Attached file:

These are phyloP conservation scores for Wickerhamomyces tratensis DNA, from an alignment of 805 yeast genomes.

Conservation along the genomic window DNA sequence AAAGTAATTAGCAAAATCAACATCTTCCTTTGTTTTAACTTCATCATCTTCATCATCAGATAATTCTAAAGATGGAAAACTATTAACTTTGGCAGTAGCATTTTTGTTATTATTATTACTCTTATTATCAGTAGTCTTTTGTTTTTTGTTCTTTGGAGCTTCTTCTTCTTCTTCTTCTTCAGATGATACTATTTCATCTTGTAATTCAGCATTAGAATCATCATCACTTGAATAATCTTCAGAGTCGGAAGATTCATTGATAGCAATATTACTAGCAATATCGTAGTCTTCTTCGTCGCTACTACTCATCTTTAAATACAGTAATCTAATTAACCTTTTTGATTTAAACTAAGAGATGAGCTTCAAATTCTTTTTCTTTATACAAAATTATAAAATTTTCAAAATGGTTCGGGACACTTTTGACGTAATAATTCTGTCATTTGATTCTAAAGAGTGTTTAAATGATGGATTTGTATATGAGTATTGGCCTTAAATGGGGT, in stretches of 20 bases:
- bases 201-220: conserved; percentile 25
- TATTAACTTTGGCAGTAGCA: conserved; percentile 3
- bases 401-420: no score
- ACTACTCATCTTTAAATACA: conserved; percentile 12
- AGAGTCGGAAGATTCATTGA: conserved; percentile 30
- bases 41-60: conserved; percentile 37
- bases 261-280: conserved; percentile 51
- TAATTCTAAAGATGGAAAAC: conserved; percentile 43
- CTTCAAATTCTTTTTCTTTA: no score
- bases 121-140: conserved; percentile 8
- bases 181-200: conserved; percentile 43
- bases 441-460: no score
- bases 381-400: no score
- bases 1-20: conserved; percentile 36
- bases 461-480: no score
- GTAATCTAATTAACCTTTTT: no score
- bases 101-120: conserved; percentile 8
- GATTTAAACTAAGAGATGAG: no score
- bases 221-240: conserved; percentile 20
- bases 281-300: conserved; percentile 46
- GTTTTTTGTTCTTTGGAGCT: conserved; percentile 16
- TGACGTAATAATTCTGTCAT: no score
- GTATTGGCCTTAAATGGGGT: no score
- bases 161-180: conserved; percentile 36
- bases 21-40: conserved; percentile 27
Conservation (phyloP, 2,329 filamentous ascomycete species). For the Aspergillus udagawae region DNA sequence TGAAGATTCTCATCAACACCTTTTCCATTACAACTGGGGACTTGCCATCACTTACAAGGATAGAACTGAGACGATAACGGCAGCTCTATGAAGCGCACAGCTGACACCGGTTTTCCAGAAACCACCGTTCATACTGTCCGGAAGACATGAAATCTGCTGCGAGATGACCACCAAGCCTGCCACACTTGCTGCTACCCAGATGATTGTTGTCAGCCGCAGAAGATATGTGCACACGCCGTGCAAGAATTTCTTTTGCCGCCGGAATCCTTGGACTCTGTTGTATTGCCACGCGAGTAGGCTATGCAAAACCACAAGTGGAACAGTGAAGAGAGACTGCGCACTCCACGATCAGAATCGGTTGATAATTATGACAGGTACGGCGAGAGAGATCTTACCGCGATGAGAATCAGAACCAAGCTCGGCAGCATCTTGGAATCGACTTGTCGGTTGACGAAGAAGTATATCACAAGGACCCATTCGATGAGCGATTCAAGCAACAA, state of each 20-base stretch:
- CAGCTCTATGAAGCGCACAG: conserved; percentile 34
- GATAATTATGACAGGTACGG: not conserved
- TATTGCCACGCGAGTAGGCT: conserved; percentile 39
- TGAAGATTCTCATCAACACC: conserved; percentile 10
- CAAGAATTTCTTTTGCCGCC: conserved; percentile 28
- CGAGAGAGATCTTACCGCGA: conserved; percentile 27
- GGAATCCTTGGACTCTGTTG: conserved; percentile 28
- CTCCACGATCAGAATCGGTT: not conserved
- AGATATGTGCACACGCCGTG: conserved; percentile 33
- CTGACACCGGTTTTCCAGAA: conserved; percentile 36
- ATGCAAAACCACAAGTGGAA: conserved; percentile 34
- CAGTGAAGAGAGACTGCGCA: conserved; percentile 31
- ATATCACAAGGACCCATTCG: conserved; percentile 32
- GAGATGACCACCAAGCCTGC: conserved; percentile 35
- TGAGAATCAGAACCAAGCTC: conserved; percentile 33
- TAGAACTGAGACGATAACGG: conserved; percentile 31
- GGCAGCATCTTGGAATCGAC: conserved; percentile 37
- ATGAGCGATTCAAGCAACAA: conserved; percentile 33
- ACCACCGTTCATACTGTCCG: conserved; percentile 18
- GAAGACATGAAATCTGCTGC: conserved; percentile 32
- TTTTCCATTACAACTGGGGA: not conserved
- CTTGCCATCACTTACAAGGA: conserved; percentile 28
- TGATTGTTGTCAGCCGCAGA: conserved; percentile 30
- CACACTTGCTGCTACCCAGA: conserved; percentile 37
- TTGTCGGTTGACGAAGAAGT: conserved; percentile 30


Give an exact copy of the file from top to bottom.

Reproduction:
These are phyloP conservation scores for Wickerhamomyces tratensis DNA, from an alignment of 805 yeast genomes.

Conservation along the genomic window DNA sequence AAAGTAATTAGCAAAATCAACATCTTCCTTTGTTTTAACTTCATCATCTTCATCATCAGATAATTCTAAAGATGGAAAACTATTAACTTTGGCAGTAGCATTTTTGTTATTATTATTACTCTTATTATCAGTAGTCTTTTGTTTTTTGTTCTTTGGAGCTTCTTCTTCTTCTTCTTCTTCAGATGATACTATTTCATCTTGTAATTCAGCATTAGAATCATCATCACTTGAATAATCTTCAGAGTCGGAAGATTCATTGATAGCAATATTACTAGCAATATCGTAGTCTTCTTCGTCGCTACTACTCATCTTTAAATACAGTAATCTAATTAACCTTTTTGATTTAAACTAAGAGATGAGCTTCAAATTCTTTTTCTTTATACAAAATTATAAAATTTTCAAAATGGTTCGGGACACTTTTGACGTAATAATTCTGTCATTTGATTCTAAAGAGTGTTTAAATGATGGATTTGTATATGAGTATTGGCCTTAAATGGGGT, in stretches of 20 bases:
- bases 201-220: conserved; percentile 25
- TATTAACTTTGGCAGTAGCA: conserved; percentile 3
- bases 401-420: no score
- ACTACTCATCTTTAAATACA: conserved; percentile 12
- AGAGTCGGAAGATTCATTGA: conserved; percentile 30
- bases 41-60: conserved; percentile 37
- bases 261-280: conserved; percentile 51
- TAATTCTAAAGATGGAAAAC: conserved; percentile 43
- CTTCAAATTCTTTTTCTTTA: no score
- bases 121-140: conserved; percentile 8
- bases 181-200: conserved; percentile 43
- bases 441-460: no score
- bases 381-400: no score
- bases 1-20: conserved; percentile 36
- bases 461-480: no score
- GTAATCTAATTAACCTTTTT: no score
- bases 101-120: conserved; percentile 8
- GATTTAAACTAAGAGATGAG: no score
- bases 221-240: conserved; percentile 20
- bases 281-300: conserved; percentile 46
- GTTTTTTGTTCTTTGGAGCT: conserved; percentile 16
- TGACGTAATAATTCTGTCAT: no score
- GTATTGGCCTTAAATGGGGT: no score
- bases 161-180: conserved; percentile 36
- bases 21-40: conserved; percentile 27
Conservation (phyloP, 2,329 filamentous ascomycete species). For the Aspergillus udagawae region DNA sequence TGAAGATTCTCATCAACACCTTTTCCATTACAACTGGGGACTTGCCATCACTTACAAGGATAGAACTGAGACGATAACGGCAGCTCTATGAAGCGCACAGCTGACACCGGTTTTCCAGAAACCACCGTTCATACTGTCCGGAAGACATGAAATCTGCTGCGAGATGACCACCAAGCCTGCCACACTTGCTGCTACCCAGATGATTGTTGTCAGCCGCAGAAGATATGTGCACACGCCGTGCAAGAATTTCTTTTGCCGCCGGAATCCTTGGACTCTGTTGTATTGCCACGCGAGTAGGCTATGCAAAACCACAAGTGGAACAGTGAAGAGAGACTGCGCACTCCACGATCAGAATCGGTTGATAATTATGACAGGTACGGCGAGAGAGATCTTACCGCGATGAGAATCAGAACCAAGCTCGGCAGCATCTTGGAATCGACTTGTCGGTTGACGAAGAAGTATATCACAAGGACCCATTCGATGAGCGATTCAAGCAACAA, state of each 20-base stretch:
- CAGCTCTATGAAGCGCACAG: conserved; percentile 34
- GATAATTATGACAGGTACGG: not conserved
- TATTGCCACGCGAGTAGGCT: conserved; percentile 39
- TGAAGATTCTCATCAACACC: conserved; percentile 10
- CAAGAATTTCTTTTGCCGCC: conserved; percentile 28
- CGAGAGAGATCTTACCGCGA: conserved; percentile 27
- GGAATCCTTGGACTCTGTTG: conserved; percentile 28
- CTCCACGATCAGAATCGGTT: not conserved
- AGATATGTGCACACGCCGTG: conserved; percentile 33
- CTGACACCGGTTTTCCAGAA: conserved; percentile 36
- ATGCAAAACCACAAGTGGAA: conserved; percentile 34
- CAGTGAAGAGAGACTGCGCA: conserved; percentile 31
- ATATCACAAGGACCCATTCG: conserved; percentile 32
- GAGATGACCACCAAGCCTGC: conserved; percentile 35
- TGAGAATCAGAACCAAGCTC: conserved; percentile 33
- TAGAACTGAGACGATAACGG: conserved; percentile 31
- GGCAGCATCTTGGAATCGAC: conserved; percentile 37
- ATGAGCGATTCAAGCAACAA: conserved; percentile 33
- ACCACCGTTCATACTGTCCG: conserved; percentile 18
- GAAGACATGAAATCTGCTGC: conserved; percentile 32
- TTTTCCATTACAACTGGGGA: not conserved
- CTTGCCATCACTTACAAGGA: conserved; percentile 28
- TGATTGTTGTCAGCCGCAGA: conserved; percentile 30
- CACACTTGCTGCTACCCAGA: conserved; percentile 37
- TTGTCGGTTGACGAAGAAGT: conserved; percentile 30